Monday, February 25, 2008

Open That Bottle Night: # 9

Apparently this has been going on for a few years and I'm just learning about it. It makes sense: I've only been into wine for 15 months now. When I found out about Dorothy J. Gaiter and John Brecher's Open That Bottle Night from reading Farley's post in her Behind the Vines blog, I knew which bottle I would be opening. The two writers, who share a wine column in the Wall Street Journal, have designated the last Saturday in February as a day to open and drink a wine that you've been holding on to because it's too special to drink.
My bottle has been on hold for 6 months. I bought it on the last day I worked at a local BevMo store. I had read about this wine in The Wine Bible by Karen MacNeil. She was writting about Rhone wine and described this one as a wine that made her understand how great wine can be. I had also been to a Rhone wine tasting the previous winter but none of us had brought a Northern Rhone. I really wanted to know what the Syrah grape would be like in a French wine. The wine cost almost $70 and that was the main reason I couldn't bring myself to drinking it.
So, after a little debate in my head, I decided to open the bottle and see if Gaiter and Brecher had a good idea or not: they do. Their event helped show that now is the time to enjoy wine. I'm not sure what kind of occasion would have come along to cause me to open that bottle, but it wasn't going to happen any time soon. The mystique of that bottle would have grown with each month I didn't open it. As it was, I was disappointed when I first tried the wine. My first reaction was, "I paid THAT much for this wine!?! Why isn't it making my tongue dance?"
I did enjoy the wine after I got over the first disappointment. I let the wine decant for an hour while supper was being cooked. When we drank the wine with our meal, it had opened up a little and reminded me of why I like the Syrah so much and gave me a deeper appreciation for Rhone wines. It was a sublte wine. It had the fruit flavors of cherry and what I can only call a Syrah. It had nice tannins that stayed on my tastes buds after I had swallowed. There was a sour cherry flavor that mixed with the tannins and it paired well with our meal. I definitely want to get more Syrahs like this, but I don't want to have to pay so much next time.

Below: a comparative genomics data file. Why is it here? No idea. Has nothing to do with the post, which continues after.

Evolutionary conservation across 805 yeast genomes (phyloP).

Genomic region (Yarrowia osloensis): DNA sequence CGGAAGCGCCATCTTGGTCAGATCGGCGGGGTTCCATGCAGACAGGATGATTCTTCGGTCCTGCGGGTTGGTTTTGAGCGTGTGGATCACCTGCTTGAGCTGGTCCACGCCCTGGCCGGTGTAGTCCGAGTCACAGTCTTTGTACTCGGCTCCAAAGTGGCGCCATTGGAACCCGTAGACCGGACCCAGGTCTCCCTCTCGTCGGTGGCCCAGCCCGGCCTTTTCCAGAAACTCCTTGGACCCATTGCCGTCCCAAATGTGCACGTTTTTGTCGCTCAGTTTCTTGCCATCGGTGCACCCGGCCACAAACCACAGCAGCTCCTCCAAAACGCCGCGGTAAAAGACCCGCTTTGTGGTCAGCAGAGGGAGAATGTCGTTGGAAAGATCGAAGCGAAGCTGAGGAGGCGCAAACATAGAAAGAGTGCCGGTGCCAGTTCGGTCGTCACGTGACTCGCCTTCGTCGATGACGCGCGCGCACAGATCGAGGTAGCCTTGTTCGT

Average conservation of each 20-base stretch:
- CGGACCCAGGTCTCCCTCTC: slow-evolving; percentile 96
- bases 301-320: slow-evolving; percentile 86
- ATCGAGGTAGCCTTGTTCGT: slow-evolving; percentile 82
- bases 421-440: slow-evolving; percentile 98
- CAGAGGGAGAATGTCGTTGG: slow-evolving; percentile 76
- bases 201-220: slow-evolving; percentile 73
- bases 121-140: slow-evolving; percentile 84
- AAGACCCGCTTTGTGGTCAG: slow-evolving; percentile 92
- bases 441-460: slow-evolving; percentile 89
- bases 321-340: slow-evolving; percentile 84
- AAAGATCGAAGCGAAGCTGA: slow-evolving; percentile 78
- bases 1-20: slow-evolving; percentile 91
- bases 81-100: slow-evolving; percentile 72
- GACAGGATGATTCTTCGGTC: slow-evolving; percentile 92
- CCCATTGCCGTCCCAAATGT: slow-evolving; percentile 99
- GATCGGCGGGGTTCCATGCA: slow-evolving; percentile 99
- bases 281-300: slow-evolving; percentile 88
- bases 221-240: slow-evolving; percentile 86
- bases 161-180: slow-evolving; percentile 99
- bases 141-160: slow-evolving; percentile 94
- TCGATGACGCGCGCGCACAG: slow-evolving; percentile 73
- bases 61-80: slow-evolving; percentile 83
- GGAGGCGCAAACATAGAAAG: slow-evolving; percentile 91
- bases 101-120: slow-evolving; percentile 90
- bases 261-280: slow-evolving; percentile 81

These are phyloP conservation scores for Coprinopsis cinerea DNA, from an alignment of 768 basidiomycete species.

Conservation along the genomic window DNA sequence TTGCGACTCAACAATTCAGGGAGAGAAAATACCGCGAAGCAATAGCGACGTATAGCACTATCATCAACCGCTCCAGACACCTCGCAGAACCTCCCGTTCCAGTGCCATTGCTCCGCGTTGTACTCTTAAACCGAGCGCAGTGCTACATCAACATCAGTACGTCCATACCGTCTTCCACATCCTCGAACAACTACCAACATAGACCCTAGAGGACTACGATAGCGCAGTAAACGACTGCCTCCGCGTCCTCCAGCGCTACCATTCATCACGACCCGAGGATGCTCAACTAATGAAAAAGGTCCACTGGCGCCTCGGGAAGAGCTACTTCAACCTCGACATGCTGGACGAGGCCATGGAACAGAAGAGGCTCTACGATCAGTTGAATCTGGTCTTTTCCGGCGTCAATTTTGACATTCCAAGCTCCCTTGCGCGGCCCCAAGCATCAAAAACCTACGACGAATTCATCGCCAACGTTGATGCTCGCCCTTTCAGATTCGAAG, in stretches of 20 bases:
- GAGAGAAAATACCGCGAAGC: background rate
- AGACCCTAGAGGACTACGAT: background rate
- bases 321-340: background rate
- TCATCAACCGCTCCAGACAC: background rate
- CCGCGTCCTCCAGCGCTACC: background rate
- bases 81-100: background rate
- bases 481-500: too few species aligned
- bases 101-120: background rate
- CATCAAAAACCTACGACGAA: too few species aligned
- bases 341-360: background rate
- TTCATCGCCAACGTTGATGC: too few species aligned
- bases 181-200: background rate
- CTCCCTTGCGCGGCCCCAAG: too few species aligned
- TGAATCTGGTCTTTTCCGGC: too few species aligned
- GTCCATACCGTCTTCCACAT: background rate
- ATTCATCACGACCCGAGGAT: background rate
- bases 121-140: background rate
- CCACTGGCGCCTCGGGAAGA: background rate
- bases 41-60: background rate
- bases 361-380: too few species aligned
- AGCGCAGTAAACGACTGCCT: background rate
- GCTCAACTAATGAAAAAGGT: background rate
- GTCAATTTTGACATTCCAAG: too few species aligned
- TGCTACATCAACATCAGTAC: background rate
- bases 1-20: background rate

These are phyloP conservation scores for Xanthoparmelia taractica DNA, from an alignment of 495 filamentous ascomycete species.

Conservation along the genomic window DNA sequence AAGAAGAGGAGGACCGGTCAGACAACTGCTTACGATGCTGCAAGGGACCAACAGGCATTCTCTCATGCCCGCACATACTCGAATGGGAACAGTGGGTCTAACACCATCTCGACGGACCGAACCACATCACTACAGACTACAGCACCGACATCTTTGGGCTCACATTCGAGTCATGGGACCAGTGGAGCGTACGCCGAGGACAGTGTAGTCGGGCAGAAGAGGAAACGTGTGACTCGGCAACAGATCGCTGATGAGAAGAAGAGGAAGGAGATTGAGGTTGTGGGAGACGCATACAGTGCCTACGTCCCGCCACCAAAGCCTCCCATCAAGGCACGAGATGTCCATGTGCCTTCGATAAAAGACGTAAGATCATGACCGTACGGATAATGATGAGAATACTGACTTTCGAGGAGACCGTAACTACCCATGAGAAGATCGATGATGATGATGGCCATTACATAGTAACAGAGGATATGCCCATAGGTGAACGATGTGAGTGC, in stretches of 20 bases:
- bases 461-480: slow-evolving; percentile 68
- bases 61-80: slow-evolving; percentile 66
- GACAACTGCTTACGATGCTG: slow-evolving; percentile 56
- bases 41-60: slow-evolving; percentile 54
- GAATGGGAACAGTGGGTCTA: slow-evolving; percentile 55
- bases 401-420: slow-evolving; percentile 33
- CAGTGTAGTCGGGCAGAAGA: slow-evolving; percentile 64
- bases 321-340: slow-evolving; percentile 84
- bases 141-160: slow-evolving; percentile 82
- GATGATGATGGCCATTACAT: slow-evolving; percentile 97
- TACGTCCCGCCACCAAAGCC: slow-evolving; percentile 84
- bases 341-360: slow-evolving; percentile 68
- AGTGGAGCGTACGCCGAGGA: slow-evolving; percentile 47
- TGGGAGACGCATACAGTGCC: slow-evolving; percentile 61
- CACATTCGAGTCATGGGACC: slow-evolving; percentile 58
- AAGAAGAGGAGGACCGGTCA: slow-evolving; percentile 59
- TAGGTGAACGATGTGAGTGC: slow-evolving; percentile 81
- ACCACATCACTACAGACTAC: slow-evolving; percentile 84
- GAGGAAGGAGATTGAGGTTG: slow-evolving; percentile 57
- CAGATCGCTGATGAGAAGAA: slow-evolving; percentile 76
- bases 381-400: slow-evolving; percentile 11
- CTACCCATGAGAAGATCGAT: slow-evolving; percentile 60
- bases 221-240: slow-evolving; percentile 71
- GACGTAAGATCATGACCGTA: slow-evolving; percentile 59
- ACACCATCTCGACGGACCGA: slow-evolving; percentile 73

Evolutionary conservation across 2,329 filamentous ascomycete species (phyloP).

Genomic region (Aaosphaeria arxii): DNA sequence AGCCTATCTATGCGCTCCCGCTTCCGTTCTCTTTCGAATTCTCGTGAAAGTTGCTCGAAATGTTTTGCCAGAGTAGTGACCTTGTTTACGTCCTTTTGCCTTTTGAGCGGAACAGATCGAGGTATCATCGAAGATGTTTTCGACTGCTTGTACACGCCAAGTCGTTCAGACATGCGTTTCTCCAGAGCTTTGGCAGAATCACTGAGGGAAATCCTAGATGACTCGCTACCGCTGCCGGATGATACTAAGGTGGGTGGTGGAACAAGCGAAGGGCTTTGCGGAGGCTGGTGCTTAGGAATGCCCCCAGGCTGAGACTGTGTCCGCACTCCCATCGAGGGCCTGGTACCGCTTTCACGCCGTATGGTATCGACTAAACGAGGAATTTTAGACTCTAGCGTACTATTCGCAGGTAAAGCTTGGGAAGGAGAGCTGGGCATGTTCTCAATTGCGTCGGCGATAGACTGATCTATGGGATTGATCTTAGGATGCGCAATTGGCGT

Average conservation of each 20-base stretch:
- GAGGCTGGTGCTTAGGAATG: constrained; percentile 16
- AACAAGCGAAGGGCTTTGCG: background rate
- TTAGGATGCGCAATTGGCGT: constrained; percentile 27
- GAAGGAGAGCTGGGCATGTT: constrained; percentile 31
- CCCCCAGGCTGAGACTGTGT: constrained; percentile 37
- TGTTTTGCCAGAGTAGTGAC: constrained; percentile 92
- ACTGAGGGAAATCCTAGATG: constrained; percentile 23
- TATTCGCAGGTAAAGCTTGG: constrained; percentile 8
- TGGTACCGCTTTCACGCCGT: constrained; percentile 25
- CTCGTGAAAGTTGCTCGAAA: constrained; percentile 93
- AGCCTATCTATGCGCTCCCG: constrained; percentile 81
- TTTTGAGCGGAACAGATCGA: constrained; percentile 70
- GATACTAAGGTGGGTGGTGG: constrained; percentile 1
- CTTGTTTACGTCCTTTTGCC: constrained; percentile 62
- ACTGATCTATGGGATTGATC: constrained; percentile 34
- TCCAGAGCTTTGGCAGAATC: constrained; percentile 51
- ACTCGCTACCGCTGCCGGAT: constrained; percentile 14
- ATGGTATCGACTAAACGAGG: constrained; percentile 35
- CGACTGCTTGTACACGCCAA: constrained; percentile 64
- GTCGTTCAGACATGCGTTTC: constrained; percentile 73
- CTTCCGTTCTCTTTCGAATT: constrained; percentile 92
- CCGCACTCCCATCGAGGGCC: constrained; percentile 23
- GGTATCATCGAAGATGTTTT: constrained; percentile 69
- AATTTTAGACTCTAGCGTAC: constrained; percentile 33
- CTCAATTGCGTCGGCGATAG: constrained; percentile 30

I think the best thing to learn from this little exercise is that wine is only grape juice. Really good tasting grape juice, but still, only fluid squeezed from Vitis vinifera. I don't know if I'll have a wine that qualifies for OTBN next year. Almost every bottle I purchase is gone before thirty days go by. Maybe someone will give me a great bottle as a birthday present. Otherwise, I'll just have to read everyone else's posts. If you have a bottle that's waiting for some special moment that never seems to get here, why not open it tonight? I'm sure you'll enjoy it and you'll make this evening a little more special.

The writer of the Avenue Vine wine blog did a great review for of this wine for Wine Blogging Wednesday #19. If you're interested in finding out more technical information about this wine, click here.

Tasting Notes:

2002 Côte-Rôtie Brune et Blonde de Guigal

Color: Medium red with pink edges

Nose: Cherry and band aids (there is often a rubber aroma when I smell Rhone wines!)

Taste: Sour cherries and gentle syrah flavors, not like a fruit-bomb, but just as enjoyable

Finish: Sour cherry and light tannins that go well with food.

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